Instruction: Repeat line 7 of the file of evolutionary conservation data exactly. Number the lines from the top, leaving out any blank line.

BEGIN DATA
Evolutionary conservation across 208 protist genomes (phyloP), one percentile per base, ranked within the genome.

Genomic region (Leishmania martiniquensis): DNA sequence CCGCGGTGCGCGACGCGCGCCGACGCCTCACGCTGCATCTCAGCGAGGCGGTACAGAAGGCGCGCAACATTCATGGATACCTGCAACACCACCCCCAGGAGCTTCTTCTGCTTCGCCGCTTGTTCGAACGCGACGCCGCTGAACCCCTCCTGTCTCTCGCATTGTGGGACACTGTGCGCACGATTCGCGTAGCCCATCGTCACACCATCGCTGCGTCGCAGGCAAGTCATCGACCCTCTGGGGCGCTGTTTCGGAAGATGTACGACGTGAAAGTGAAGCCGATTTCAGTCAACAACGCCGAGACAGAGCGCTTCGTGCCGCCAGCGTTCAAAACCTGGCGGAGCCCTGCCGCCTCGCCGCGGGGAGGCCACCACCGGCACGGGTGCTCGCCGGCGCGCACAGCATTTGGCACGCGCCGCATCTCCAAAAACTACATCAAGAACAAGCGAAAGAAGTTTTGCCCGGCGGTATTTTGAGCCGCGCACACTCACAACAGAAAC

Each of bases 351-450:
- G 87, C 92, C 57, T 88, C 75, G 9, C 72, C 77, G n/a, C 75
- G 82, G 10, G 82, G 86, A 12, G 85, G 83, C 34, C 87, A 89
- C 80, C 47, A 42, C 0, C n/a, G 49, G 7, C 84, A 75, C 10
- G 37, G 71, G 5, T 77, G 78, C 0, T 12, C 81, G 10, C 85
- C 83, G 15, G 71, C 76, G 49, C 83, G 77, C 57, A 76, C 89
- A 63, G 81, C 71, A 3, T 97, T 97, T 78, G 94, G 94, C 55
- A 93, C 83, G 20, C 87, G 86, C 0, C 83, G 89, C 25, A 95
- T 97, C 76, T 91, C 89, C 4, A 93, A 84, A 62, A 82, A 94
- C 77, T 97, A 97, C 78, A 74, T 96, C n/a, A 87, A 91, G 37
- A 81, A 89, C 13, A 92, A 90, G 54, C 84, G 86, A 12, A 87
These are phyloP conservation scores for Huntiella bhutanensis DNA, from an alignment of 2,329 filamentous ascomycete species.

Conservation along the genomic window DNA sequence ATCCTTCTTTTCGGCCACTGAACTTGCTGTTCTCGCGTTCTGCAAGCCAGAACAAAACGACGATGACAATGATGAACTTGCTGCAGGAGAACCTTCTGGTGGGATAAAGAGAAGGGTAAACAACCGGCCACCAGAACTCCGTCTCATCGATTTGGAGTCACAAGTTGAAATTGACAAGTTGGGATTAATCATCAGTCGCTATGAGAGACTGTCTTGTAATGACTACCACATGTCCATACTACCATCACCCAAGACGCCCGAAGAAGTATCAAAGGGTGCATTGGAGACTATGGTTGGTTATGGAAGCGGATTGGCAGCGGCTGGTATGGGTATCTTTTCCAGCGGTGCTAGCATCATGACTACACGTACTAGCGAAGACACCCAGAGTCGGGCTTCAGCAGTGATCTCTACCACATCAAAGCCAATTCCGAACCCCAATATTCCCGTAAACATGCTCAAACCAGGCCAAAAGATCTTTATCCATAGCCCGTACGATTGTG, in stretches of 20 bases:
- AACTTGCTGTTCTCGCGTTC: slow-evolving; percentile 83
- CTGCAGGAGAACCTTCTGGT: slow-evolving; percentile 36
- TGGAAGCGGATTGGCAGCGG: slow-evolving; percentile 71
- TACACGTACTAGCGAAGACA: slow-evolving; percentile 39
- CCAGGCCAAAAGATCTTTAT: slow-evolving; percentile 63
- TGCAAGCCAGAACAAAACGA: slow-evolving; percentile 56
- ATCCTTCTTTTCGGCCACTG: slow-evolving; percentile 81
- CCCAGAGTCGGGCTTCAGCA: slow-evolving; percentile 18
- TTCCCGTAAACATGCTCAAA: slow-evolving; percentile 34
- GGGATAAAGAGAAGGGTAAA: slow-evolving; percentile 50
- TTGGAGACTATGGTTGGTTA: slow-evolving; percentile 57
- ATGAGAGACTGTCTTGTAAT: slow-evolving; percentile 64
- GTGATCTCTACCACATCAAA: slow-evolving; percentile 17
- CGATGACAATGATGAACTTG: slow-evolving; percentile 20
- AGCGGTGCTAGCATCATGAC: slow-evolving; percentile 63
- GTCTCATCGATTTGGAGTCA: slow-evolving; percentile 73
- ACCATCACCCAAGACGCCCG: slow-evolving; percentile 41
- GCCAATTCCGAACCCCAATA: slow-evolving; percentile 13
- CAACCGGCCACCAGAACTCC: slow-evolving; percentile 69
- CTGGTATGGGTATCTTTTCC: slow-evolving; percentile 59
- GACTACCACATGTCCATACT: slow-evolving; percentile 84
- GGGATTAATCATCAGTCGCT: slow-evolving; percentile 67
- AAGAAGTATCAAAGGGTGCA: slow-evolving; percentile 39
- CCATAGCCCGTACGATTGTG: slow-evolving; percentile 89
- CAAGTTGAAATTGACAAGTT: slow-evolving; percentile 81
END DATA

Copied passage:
- G 37, G 71, G 5, T 77, G 78, C 0, T 12, C 81, G 10, C 85